Tri-X film celebrates 60th birthday
Tri-X film has a birthday. What? Who cares? Maybe not many. What is Tri-X film anyway? Will anyone dare to waste their time reading this column?
For those of you who are still with me, Tri-X film is the greatest black and white film that the photojournalists of the world ever used. It has been called “an artifact, a practice, an art form” that cannot be matched by digital photography. The film image has a different, less perfect look. It was the black and white film that we used at the Salisbury Post until we moved on to shooting all color negative film. It was the perfect look for the “Bean Shooter Man,” Rufus Hussey, taking aim with his slingshot.
It is the one film that has defined many “cultural moments” in our lifetime just by the way our photo images looked and are burned into our minds’ memories. My own photo of Zsa Zsa Gabor giving race car driver Darrell Waltrip a kiss on the cheek could be one of those cultural moments. He has the long shaggy hair and sideburns of the 1970s. Agriculture Commissioner Jim Graham, sitting in a convertible wearing his hat and puffing a cigar, could also be defined as a cultural moment from a by-gone era. The film qualities fit the culture of the time when the photo was taken.
Powerful photos from the Civil Rights era, the Vietnam War, or even our great rock’n’roll music stars were made on Tri-X film.
Remember the “British Invasion” of the Beatles arriving in New York? Tri-X film was there to record the moment. Remember the photos of the police dogs attacking marchers in Civil Rights protests or the fire hoses turned on marchers? Tri-X was there.
Remember President John Kennedy’s funeral with little John Kennedy saluting his daddy’s casket? Tri-X was there.
My photo from the Outlaw Motorcycle veteran’s burial in a pouring rain storm is a powerful local one where the qualities of the Tri-X film actually added to the emotion of the event.
Tri-X film affected how we saw these events and what we saw in the events. The trusted black-and-white film is 60 years old this year and is still being manufactured. Appearing first in 1940 as sheet film for the big 4-by-5 large format cameras of the era, until 1954 when it was released as roll film and 35 mm film. Photographers rode the “back of Tri-X film” through the “Golden Age” of black-and-white photography on into the 1980s.
This new film created an “urgent style” and look that newspapers like the Salisbury Post and magazines were eager to use to capture images. Examples are Sen. Al Gore on a campaign tour at the Statesville Airport or Jessie Jackson and Sen. Joe Biden in a presidential debate.
At the time, Tri-X was considered a very fast film with an ASA 400 speed. Instead of ASA, we now call that measurement ISO but the higher the number the more sensitivity the film is to light. With high sensitivity to light comes “grain” as part of the image.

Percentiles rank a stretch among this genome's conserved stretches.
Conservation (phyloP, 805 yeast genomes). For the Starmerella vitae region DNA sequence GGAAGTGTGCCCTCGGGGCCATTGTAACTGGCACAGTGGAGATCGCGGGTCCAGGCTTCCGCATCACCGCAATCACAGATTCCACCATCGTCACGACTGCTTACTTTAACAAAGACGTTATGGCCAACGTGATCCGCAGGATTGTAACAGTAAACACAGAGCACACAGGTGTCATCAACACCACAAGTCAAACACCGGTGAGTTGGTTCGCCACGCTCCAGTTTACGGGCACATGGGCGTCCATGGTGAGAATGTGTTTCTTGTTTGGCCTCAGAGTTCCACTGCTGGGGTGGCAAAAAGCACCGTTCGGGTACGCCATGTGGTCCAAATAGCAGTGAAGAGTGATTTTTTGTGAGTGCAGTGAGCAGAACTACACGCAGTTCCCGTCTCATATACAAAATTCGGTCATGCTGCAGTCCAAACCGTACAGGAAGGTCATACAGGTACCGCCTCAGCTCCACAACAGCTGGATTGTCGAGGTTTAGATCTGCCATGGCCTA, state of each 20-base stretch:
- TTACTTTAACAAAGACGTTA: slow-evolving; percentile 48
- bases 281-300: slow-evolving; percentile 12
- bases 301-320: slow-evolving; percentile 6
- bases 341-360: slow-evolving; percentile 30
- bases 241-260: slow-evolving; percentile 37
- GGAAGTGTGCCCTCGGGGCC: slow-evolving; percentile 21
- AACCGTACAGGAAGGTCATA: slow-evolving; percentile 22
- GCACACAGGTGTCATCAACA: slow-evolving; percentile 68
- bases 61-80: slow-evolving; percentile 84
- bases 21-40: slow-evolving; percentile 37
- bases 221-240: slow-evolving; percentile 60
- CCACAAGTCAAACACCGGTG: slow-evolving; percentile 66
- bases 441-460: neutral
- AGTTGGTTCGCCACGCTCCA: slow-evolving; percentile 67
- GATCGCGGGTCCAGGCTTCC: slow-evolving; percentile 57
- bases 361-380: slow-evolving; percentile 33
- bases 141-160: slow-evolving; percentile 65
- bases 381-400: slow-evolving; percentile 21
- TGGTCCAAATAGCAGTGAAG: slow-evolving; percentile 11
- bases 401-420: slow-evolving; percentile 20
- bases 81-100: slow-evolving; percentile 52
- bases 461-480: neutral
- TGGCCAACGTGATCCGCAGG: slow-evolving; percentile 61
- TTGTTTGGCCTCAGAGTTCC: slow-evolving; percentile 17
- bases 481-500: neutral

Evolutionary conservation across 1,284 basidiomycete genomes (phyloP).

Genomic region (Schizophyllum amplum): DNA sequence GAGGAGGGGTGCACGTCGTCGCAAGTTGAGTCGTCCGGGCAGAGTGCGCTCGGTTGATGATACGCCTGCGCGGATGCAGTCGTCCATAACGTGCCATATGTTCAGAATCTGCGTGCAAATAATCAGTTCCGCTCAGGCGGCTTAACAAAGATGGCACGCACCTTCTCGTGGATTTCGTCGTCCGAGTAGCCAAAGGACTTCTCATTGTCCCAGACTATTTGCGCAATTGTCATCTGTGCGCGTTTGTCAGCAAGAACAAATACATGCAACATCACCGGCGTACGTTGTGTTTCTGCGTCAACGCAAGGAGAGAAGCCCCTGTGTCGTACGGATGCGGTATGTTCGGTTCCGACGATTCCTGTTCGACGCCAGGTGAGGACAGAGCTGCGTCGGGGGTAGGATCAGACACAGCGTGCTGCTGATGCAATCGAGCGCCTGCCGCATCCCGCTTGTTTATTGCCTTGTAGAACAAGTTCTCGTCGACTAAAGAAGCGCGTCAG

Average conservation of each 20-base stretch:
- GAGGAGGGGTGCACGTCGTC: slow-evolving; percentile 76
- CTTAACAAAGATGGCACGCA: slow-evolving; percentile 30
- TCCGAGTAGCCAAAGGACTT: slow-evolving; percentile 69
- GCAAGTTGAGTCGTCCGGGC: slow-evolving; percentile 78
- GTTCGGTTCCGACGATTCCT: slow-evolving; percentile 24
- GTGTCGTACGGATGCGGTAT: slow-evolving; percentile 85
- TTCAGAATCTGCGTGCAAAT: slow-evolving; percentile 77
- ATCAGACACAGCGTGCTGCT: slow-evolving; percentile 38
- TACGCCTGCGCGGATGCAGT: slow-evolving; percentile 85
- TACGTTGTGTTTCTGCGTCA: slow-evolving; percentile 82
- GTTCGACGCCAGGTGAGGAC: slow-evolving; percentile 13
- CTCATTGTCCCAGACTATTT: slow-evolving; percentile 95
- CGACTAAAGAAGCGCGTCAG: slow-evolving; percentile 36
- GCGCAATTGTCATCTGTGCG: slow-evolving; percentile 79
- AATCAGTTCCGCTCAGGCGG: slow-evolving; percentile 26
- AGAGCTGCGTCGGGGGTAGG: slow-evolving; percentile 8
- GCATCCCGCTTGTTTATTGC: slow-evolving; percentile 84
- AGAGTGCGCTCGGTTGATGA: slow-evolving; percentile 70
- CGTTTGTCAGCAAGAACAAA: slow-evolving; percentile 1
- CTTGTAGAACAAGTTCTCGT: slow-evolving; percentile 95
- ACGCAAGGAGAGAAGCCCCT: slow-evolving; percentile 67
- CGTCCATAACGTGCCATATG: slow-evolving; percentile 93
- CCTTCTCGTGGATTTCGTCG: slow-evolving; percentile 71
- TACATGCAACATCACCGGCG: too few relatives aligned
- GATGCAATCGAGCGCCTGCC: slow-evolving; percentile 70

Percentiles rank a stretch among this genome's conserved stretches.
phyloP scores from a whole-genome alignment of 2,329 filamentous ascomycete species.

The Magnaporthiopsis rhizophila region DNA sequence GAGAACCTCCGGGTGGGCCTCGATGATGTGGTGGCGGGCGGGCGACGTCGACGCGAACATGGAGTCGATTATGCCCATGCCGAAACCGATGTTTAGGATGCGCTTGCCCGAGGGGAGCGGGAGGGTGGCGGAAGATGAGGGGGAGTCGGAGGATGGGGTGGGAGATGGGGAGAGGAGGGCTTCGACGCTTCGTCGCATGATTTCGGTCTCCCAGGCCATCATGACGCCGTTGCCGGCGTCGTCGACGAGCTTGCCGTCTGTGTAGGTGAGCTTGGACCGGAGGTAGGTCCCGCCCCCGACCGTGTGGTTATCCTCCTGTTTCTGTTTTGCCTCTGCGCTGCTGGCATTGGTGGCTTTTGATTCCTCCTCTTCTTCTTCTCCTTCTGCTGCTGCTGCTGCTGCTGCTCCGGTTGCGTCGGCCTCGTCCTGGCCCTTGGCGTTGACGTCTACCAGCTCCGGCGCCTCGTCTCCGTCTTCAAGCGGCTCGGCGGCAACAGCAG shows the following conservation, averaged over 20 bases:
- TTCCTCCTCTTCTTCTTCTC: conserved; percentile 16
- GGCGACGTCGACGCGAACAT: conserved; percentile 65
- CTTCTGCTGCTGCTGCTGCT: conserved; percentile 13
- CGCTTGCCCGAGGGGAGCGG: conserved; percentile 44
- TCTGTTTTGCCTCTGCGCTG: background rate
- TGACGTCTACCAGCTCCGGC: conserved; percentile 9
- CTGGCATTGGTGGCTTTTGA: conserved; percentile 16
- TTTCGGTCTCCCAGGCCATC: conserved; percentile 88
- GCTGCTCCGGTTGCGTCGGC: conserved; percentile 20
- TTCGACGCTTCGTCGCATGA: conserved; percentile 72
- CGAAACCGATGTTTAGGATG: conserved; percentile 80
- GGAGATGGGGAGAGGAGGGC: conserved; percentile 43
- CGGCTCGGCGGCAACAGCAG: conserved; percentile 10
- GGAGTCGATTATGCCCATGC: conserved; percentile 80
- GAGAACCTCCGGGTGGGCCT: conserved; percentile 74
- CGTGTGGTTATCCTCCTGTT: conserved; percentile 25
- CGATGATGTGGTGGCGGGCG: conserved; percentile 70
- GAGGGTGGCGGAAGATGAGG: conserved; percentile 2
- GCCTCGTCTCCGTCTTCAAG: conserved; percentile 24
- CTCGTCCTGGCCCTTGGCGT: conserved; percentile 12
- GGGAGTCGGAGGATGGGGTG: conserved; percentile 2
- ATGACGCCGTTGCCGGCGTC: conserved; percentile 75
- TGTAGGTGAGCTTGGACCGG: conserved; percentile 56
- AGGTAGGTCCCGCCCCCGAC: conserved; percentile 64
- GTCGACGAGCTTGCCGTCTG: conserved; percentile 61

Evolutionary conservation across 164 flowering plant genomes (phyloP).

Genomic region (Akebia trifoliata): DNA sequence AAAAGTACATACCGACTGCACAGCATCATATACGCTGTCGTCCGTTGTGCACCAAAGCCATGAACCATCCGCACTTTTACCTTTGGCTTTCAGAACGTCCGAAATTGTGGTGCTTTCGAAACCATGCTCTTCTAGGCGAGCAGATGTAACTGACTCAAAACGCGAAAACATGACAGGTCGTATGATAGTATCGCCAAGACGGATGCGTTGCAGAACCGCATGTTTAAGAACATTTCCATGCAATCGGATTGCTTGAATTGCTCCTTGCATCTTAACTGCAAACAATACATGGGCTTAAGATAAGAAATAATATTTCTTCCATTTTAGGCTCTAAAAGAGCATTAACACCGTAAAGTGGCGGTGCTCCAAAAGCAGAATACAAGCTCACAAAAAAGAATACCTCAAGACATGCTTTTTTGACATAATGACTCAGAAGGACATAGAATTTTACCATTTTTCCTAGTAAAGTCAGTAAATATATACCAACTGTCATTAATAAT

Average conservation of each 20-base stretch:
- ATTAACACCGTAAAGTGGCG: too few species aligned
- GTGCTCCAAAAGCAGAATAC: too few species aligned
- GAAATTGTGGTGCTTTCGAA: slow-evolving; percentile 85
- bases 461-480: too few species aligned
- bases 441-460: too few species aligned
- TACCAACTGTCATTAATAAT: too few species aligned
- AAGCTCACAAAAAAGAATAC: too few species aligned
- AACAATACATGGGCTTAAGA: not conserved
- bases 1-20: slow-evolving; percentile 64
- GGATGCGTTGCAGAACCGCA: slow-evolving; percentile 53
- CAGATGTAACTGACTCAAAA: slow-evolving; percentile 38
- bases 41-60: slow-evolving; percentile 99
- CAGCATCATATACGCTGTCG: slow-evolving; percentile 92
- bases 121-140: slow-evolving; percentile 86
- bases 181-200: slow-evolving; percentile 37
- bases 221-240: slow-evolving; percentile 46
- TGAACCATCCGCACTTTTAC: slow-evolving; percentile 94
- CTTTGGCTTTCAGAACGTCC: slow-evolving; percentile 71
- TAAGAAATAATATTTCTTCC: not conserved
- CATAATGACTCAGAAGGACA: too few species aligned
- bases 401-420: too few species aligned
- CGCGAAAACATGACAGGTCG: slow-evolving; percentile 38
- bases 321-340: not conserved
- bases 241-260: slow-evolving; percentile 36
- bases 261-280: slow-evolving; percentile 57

The film was flexible and forgiving if your exposure was not perfect. You could “push process” the film to ASA 800 or 1,000 for photos in low light such as sporting events and the theater. It was a great film to photograph Andy Griffin and Bob Hope at the National Sportswriters and Sportscasters Awards ceremony. The qualities of the film added to the image of Pat Boone singing under the lone spotlight.
Tri-X was grainy, contrasty, had good dark black tones that added drama to the photos, but kept the details in the shadows and highlights much like the tones of my own photo of Elizabeth Dole at the White House with President Ronald Reagan. Some say the tones were “steely” and not warm. Some say Tri-X was a “dirty film” always looking hard and never producing flat images like the photo of the MLK Parade marchers singing “We Shall Overcome.” It provided the more real, hard look of the ’50s and ’60s photographs.
Photographer Anton Corbijn said, “Grain is life. There’s all this striving for perfection with digital stuff. Striving is fine, but getting there is not great. I want a sense of the human, and that is what breathes life into picture. For me, imperfection is perfection.” Again the motorcycle gang member burial is an example of grain giving the photos added life and imperfection.
With a Nikon camera and a few rolls of Tri-X film and maybe a darkroom, you were ready to take on the world of photography.
You were ready to produce images with urgency, contrast, grain and drama. You were ready to make images that looked natural and true in black and white.
Seeing the world in the ’60s and ’70s on Tri-X film was like looking at “truth first hand.” It was a time of rebellion, not perfection. It was a time of experimentation, looking for answers.
Some say that “Film is honest and Tri-X is honest.” A photo of folk singer Paul Stookey or a portrait of racing king Richard Petty are truthful images of the true men that they are. One photographer went so far as to say, “A photo on Tri-X film is like being in Heaven.”
It was a time when the old slogan “F8 and be there” applied. F8 was the lens aperture setting where the lens gave the best results and being there speaks for itself. You need to be where the action was to take place. Maybe “F8 and be there” with Tri-X film in your camera was Heaven. Photographing Susan Maxwell planting flowers with her two young children at her side had to be close to Heaven for her at the time.
If you are still with me, thank you for celebrating the life of Tri-X film.
Happy 60th birthday, old friend, Tri-X film!
Wayne Hinshaw is the retired photography chief of the Salisbury Post.